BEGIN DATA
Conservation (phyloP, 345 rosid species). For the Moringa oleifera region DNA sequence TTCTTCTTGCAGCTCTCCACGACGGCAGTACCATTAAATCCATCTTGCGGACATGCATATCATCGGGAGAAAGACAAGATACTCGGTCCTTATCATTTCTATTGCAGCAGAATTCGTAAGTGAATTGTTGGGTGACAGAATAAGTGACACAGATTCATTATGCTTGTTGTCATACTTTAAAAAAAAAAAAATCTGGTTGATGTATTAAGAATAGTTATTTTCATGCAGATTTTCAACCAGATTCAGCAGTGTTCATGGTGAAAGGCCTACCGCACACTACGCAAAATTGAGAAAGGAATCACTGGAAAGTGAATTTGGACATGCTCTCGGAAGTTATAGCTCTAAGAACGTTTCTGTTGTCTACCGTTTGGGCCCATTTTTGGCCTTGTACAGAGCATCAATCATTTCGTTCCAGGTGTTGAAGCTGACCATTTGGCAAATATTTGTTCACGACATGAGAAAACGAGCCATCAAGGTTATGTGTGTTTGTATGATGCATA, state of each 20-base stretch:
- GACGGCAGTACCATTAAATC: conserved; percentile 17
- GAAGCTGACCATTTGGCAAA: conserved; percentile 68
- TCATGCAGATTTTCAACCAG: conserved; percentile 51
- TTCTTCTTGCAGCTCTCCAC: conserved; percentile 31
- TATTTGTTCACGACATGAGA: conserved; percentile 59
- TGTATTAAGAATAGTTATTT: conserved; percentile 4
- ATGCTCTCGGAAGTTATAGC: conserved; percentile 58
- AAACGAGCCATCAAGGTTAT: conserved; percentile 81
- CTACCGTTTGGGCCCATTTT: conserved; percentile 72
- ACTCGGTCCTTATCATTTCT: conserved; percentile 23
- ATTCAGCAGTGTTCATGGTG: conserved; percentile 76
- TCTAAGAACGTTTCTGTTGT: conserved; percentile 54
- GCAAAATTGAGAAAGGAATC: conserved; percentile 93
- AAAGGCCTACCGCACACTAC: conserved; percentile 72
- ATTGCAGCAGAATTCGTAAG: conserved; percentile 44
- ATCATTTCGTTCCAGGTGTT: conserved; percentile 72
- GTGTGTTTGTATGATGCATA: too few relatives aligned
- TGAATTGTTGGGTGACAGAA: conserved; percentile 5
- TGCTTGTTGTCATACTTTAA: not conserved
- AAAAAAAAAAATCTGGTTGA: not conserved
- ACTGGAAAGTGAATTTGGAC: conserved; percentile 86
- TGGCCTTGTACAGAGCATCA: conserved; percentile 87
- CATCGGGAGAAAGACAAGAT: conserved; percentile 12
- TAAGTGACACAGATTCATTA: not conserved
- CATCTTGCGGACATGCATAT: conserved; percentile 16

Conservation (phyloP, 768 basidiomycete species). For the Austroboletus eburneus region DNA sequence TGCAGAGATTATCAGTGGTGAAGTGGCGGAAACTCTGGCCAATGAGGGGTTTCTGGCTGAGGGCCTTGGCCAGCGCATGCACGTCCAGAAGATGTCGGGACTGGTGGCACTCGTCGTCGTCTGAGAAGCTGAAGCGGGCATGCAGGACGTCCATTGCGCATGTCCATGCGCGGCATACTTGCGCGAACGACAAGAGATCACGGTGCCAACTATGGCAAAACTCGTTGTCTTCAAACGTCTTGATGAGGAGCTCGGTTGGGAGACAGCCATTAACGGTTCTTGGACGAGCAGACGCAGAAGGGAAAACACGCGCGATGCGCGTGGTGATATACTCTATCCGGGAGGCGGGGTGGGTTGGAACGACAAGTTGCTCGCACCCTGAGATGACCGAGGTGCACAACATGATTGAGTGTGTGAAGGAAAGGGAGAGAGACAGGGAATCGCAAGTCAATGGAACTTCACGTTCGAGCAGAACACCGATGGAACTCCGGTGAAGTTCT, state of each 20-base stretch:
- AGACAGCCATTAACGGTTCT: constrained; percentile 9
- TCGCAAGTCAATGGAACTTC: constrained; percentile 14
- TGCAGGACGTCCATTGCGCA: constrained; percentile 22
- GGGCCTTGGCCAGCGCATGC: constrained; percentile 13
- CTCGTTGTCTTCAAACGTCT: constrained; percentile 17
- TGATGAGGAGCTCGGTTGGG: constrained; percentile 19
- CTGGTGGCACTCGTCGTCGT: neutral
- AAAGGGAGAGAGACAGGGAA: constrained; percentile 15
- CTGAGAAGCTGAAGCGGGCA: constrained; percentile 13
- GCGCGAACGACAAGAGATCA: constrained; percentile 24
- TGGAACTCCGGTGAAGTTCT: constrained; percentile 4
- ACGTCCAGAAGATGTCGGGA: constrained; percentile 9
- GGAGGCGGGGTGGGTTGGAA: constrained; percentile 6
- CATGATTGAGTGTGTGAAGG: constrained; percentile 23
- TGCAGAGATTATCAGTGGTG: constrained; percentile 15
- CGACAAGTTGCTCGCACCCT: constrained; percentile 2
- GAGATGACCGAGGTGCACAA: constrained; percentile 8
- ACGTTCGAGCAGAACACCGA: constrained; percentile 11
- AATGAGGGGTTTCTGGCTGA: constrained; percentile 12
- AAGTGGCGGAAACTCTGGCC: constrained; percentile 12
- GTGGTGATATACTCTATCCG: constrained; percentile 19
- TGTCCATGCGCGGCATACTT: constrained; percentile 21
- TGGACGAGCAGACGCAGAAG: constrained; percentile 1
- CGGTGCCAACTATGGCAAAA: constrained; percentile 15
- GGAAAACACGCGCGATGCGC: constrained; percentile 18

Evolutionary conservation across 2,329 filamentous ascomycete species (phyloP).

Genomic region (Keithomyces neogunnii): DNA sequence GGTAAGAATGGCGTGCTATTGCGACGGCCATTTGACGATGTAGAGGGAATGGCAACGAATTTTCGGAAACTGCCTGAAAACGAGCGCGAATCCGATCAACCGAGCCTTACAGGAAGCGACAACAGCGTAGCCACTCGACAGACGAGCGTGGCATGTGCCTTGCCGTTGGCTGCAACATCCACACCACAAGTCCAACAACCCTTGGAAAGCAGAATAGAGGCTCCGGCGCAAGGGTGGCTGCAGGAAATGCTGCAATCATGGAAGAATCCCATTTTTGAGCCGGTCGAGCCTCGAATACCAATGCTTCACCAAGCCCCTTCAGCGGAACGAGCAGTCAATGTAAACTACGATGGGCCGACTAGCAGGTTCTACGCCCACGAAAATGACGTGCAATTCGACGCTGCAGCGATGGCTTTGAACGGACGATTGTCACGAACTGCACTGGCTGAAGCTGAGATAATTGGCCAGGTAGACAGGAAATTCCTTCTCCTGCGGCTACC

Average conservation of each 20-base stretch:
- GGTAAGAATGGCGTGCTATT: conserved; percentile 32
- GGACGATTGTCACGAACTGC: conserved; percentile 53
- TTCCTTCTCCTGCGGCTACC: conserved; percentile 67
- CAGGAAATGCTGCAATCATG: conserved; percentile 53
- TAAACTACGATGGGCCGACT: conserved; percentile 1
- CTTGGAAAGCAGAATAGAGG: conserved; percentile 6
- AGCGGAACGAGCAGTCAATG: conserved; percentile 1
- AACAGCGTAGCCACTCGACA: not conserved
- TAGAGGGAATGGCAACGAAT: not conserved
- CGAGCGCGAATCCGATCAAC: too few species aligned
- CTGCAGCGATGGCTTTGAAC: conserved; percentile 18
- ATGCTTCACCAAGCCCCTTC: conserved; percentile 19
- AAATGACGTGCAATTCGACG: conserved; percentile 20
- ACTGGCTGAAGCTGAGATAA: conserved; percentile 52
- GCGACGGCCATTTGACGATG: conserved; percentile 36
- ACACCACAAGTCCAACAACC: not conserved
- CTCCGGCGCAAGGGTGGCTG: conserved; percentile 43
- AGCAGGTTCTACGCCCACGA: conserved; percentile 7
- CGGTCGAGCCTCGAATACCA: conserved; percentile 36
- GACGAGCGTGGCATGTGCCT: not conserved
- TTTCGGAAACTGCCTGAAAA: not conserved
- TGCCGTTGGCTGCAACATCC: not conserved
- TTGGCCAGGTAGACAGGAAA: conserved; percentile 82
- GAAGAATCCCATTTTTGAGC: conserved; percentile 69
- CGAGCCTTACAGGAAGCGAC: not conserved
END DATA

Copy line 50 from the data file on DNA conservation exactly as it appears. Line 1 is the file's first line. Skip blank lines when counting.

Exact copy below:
- TGGACGAGCAGACGCAGAAG: constrained; percentile 1